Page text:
• Volume 2 of the proceedings from the 5th World Congress of Chemical Engineering covers four major topic areas from which papers were selected for the database: Agriculture, Food; Biotechnology; Electric Power, and Process Safety. Pertinent subtopics include: Renewable Resource Engineering; Special Processes in the Food Industry; Advances in Metabolite Production; Advances in Fermentation and Cell Culture Engineering; Coal and Nuclear Central Station Power Plants; Large Natural Gas Fired Power Stations; Distributed Generation; Potential Impact of Biomass Energy; and Chemical Hazards in Plant Design. 29 papers were selected from Volume 1 for the database.
  • Volume 1 of the proceedings from the 5th World Congress of Chemical Engineering covers four major topic areas: Advanced Fundamentals, Sustainable Chemical Engineering, Technology Management and Transfer, and International Regulations. Pertinent subtopics include: Instrumentation, Automation, and Process Control; Thermodynamics of Multiphase Solutions; Catalysis, Kinetics, and Reaction Engineering; Separations; Fluid Mechanics and Transport Phenomena; Fluid Mixing Technology; Global Environmental Problems; Super Efficient and Clean Production of Chemicals; Managing Research and Development; Information Technology; and Approaches for Solving the Environmental Challenge. 59 papers were selected from Volume 1 for the database.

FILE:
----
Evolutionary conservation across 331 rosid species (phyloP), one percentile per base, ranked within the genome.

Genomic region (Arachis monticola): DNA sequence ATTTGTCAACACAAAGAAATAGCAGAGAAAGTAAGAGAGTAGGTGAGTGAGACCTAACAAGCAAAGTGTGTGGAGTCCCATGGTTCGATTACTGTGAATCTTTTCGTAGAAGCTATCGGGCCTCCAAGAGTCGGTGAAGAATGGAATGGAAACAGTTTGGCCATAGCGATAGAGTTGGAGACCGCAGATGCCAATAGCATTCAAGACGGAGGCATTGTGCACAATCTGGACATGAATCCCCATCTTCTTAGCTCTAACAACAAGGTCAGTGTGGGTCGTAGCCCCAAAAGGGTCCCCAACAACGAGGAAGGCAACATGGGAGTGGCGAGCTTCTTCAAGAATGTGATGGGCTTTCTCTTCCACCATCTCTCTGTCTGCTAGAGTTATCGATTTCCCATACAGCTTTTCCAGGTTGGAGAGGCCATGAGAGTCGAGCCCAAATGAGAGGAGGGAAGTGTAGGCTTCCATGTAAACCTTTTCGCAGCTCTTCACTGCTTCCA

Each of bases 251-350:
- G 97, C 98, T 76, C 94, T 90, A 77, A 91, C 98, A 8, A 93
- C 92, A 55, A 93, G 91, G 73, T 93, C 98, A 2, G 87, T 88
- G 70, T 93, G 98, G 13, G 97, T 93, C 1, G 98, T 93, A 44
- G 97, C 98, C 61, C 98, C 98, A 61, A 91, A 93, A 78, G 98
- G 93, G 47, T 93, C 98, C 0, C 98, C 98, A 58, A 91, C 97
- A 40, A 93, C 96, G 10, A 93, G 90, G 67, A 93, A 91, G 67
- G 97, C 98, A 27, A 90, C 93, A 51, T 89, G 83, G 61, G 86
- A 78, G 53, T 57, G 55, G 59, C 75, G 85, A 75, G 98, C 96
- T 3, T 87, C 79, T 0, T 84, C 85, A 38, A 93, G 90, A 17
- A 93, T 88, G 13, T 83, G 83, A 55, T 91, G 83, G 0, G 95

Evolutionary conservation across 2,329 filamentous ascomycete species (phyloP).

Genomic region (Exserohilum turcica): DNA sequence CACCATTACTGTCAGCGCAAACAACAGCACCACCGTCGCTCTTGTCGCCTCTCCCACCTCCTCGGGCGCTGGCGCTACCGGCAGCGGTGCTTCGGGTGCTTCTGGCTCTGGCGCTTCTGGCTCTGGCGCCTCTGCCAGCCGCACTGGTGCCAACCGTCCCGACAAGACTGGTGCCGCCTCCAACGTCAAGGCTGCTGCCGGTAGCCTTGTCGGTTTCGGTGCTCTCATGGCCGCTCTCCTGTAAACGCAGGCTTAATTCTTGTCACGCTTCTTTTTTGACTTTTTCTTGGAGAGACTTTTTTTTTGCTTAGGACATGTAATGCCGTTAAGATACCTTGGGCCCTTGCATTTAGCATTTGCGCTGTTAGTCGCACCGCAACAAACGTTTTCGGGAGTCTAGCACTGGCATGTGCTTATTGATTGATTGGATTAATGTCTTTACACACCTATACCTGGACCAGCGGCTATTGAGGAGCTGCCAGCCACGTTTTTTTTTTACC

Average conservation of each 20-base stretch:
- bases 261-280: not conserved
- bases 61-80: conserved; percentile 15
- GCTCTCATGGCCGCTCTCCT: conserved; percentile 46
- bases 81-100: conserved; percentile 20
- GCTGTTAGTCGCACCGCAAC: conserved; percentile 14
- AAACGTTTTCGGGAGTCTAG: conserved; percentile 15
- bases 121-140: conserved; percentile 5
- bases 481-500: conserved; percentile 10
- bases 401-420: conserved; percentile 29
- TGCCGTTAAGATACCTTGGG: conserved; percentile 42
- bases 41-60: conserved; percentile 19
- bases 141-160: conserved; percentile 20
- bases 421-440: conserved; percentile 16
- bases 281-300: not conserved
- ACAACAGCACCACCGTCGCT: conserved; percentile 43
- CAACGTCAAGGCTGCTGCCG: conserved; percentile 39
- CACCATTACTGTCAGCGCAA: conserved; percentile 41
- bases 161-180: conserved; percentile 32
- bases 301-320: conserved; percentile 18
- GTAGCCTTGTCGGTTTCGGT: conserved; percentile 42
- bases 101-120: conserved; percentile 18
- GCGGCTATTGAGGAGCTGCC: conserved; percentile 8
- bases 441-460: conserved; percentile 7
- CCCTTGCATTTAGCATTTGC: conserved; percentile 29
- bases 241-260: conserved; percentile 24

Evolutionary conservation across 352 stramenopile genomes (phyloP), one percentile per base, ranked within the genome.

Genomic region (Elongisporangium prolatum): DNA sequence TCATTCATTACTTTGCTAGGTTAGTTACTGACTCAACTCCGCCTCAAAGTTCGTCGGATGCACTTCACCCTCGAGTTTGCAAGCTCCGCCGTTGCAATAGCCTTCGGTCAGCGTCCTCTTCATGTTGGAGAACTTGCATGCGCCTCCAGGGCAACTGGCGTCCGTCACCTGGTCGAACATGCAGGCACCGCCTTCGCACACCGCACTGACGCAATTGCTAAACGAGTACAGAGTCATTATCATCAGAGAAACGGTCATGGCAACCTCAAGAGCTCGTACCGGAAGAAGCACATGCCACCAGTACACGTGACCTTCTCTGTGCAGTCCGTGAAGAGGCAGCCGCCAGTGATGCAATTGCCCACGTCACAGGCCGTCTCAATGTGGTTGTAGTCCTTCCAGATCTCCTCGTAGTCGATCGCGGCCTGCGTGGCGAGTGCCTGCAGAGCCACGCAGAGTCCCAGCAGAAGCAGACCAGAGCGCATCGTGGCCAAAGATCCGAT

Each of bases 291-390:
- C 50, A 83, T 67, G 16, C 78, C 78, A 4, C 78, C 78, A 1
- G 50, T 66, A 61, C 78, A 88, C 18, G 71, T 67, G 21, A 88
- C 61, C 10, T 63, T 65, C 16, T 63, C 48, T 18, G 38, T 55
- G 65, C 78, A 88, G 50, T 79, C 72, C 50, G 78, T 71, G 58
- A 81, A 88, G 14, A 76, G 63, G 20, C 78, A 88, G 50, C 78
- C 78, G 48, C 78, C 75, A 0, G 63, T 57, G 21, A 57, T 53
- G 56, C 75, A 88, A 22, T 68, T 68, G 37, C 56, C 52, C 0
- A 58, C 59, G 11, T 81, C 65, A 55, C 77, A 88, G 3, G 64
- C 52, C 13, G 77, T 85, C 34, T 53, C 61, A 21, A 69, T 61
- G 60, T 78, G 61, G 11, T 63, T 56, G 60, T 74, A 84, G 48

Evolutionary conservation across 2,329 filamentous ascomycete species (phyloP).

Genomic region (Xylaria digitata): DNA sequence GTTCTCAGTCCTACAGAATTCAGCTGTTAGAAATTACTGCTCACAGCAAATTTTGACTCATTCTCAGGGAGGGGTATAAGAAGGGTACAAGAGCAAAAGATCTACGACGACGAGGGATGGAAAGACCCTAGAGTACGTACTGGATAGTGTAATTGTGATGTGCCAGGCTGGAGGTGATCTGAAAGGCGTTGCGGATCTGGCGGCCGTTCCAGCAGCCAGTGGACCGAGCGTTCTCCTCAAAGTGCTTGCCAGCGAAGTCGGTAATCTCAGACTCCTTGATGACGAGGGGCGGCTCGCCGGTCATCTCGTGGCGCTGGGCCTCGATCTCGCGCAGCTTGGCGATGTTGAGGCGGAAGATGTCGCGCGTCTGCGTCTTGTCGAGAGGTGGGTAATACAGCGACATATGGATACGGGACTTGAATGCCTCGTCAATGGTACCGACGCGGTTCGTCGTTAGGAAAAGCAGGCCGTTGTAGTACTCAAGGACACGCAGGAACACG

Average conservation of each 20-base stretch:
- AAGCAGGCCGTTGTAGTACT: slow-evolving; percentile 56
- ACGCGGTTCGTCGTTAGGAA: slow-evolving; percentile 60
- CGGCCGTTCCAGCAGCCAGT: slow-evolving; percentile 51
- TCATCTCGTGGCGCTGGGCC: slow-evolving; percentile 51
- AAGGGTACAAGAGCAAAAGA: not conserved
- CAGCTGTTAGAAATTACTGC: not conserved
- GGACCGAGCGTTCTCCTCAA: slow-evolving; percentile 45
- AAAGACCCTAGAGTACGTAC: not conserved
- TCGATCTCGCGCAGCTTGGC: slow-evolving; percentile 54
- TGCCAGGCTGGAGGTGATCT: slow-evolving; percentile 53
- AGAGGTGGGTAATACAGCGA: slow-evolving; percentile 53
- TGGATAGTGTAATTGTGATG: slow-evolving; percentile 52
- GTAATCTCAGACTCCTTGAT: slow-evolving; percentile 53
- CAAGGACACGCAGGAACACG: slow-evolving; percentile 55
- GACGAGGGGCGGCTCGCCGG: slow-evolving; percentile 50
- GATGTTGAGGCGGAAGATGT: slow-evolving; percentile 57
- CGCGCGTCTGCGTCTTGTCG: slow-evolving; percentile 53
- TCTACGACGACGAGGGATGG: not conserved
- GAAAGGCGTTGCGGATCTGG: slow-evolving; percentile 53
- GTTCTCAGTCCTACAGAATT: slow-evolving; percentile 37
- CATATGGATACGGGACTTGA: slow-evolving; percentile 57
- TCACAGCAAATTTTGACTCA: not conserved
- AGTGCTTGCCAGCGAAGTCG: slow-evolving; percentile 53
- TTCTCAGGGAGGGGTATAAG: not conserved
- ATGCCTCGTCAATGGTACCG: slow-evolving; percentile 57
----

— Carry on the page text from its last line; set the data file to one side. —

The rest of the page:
• Volume 5 of the proceedings from the 5th World Congress of Chemical Engineering contains papers from the 2nd International Particle Technology Forum. Pertinent subtopics, from which individual articles were abstracted for the database, include: Reaction Engineering; Comminution and Attrition; Simulation and Visualization of Particle Processes; Dispersions and Solid/Liquid Separation; and Granulation and Compaction. 21 papers were selected from Volume 5 for the database.